Creating Subtype Cluster Relationships - ER/Studio Data Architect
A database designer has a problem with her supertype-subtype database design , and An "empty" subtype occurs in a supertype-subtype relationship in which the . The second way to implement the overlapping-subtype discriminator is to. Introduce the concept of supertype/subtype relationships, and prepare the For reinforcement, have the students work Problem 7 (Problems and Exercises) in class. a subtype. j specialization. d anchor object. f action. l subtype discriminator. Problem 13PE: Add a subtype discriminator (named Person Type) to the diagram . Construct the supertype/subtype relationship with different types of notation.
Modeling Supertypes and Subtypes: Part 3
Select the subtype cluster type, Complete or Incomplete. A subtype cluster is complete when all possible subtype entities are included in the subtype cluster. An example of a complete subtype cluster is one in which Person is the supertype and Male and Female are the subtypes.
Select if all possible subtype entities will not included be in the cluster. For example, a subtype cluster is made up of several entities, Employee, StoreManager, SalesPerson and StockPerson, each of which stores information about employees. In this example, Employee is the supertype and the remaining entities can be grouped in a subtype.
This is probably an incomplete subtype cluster because other employee types cannot be represented in the cluster, such as security guards and cashiers. Select Inclusive or Exclusive subtype. Select if each supertype that has subtypes can be more than one subtype at a time. Select if each supertype that has subtypes can be only one subtype at a time. In IE notation, an exclusive subtype is represented with an exclusive OR symbol.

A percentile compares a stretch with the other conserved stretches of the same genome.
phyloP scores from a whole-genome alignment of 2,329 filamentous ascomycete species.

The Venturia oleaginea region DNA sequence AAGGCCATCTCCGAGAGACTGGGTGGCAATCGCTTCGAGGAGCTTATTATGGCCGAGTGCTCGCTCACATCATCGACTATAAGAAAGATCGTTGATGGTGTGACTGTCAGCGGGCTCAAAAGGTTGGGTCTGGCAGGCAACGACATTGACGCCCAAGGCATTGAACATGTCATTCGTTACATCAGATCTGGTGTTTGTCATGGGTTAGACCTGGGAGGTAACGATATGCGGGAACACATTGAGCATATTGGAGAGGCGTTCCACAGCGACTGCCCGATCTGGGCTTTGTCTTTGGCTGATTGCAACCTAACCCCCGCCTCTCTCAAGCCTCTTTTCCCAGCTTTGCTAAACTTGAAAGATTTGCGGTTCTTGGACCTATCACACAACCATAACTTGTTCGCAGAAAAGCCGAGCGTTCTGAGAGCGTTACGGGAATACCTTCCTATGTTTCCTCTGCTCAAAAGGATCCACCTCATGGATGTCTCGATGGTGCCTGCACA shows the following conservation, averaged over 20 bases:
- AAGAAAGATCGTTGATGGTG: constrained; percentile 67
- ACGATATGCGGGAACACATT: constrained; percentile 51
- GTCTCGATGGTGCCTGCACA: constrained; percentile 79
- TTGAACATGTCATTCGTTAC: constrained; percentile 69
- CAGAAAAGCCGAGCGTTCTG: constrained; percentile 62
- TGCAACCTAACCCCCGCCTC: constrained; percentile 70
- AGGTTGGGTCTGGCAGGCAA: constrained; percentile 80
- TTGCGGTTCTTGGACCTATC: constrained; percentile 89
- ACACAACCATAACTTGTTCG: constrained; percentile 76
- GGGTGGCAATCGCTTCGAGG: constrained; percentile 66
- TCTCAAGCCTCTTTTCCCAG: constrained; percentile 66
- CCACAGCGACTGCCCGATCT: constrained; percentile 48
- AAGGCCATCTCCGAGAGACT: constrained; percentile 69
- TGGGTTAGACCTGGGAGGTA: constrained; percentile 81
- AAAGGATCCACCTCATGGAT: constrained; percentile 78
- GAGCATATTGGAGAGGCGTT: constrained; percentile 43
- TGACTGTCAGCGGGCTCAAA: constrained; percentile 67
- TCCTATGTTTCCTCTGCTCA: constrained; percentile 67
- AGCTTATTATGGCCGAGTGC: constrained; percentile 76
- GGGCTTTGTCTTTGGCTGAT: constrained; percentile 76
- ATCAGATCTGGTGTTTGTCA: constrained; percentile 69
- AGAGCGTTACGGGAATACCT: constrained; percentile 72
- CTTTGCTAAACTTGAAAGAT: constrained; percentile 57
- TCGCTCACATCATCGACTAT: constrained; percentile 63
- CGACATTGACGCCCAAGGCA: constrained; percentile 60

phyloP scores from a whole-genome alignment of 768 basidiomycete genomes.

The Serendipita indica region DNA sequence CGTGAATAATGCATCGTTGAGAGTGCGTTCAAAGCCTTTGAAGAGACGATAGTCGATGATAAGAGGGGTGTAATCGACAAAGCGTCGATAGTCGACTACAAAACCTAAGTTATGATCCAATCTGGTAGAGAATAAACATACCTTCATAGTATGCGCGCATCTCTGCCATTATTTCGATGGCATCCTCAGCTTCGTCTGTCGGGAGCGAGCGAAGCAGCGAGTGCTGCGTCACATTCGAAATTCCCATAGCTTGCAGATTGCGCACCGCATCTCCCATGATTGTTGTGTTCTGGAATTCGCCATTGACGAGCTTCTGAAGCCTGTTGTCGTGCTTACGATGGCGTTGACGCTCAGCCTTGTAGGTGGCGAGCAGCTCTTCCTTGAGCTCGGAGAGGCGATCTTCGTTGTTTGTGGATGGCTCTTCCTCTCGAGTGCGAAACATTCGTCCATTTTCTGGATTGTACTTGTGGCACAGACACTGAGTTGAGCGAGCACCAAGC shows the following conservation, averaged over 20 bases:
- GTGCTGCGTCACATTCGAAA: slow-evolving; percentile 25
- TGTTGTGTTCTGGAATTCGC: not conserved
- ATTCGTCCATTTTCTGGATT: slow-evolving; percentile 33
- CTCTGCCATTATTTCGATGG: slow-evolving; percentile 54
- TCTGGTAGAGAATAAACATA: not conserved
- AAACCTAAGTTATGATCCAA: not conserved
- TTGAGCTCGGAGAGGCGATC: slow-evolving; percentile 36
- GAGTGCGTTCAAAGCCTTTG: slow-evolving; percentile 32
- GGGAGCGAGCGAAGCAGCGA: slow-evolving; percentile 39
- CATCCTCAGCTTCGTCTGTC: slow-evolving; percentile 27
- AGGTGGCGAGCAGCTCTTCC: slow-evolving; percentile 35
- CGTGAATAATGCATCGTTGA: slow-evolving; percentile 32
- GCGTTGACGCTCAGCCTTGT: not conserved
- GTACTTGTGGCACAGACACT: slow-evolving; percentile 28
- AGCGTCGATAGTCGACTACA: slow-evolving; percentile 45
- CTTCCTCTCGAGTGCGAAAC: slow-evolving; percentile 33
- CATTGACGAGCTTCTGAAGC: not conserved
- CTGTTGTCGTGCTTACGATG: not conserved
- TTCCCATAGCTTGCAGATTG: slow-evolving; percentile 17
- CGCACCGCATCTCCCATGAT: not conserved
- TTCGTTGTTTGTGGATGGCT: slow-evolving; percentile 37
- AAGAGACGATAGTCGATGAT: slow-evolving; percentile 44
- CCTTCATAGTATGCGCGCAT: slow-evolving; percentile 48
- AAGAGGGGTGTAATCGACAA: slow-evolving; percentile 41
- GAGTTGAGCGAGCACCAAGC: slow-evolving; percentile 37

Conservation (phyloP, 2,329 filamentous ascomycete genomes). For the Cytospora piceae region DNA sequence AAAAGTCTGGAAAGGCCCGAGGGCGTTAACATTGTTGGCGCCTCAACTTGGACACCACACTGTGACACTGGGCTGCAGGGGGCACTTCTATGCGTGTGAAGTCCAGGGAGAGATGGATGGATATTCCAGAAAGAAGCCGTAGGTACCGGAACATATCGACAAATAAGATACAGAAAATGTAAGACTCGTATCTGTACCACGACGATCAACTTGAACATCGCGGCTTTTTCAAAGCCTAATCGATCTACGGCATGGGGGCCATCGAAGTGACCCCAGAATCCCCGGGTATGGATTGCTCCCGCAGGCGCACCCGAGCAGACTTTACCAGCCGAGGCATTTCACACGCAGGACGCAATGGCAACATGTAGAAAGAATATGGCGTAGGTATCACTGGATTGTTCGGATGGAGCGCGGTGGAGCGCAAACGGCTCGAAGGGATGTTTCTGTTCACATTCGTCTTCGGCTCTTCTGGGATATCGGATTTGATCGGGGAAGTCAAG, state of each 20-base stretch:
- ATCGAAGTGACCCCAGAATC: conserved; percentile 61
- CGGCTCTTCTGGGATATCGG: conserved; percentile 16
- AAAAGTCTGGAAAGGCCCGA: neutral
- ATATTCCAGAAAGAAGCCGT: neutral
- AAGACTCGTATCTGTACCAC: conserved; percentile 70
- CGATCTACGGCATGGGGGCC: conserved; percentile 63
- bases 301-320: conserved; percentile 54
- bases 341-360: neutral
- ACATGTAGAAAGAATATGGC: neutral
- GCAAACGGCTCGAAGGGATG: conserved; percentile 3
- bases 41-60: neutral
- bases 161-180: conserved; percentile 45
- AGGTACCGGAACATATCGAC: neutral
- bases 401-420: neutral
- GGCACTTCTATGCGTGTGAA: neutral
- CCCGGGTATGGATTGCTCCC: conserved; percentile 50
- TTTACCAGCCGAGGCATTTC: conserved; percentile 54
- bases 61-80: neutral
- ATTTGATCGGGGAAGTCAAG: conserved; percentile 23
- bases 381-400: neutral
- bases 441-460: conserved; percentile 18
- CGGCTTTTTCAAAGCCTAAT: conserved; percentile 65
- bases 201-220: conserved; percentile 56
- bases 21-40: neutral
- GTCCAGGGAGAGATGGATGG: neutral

Select a discriminator from the list. A discriminator is an attribute that distinguishes each of the subtype entities from one another. This reinforces our conclusion in the split key section: Our actions in support of A, however, are not so straightforward, and in practice may often be overlooked. As we already noted, there is nothing in the physical design diagram--or logical or conceptual for that matter--that implies this rule.
In our data modeling, relationship participation from sources manager and engineer to the target mangineer is optional, as it must be in this all or nothing scenario. We document and convey the A requirement to the developers, but rather than hope for the best, we should be proactive.
We can't enforce A in the triggering subsystem we're designing because of timing, but we can detect and log transactional violations on a background thread. As the contrapositive of A, condition A' essentially says the same thing, but the wording more strongly suggests the rule on the deletion side.
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For safety, we can enforce in our triggering mechanism that the mangineer can't be directly deleted--that it in fact must be deleted through deletion of its corresponding engineer or manager row only. Supporting the Discriminator If we are to add back the discriminator column to the employee table, then it must be dynamically updated as its child tables are modified.
As with the split foreign key and Mangineer rule, for safety we don't leave the implementation up to the growing body of stored procedure code but rather want it in the emerging triggering subsystem. Because there is overhead involved and room for error, we redundantly store this system-implicit data only if query patterns warrant it.
Let's assume they do.
Or break it into two bit columns--we won't consider this. We'll add these constraints on the employee table in part to ensure new rows are in the nil state: A column default having value 3 A check to keep the value in the range An insert trigger to ensure the initial value is 3 You can find these in the sample SupertypeSubtype database.
An implicit fact is one that can be gotten by a query on a table sand as such, we never allow its value to be set by user code; to do so would risk inconsistency.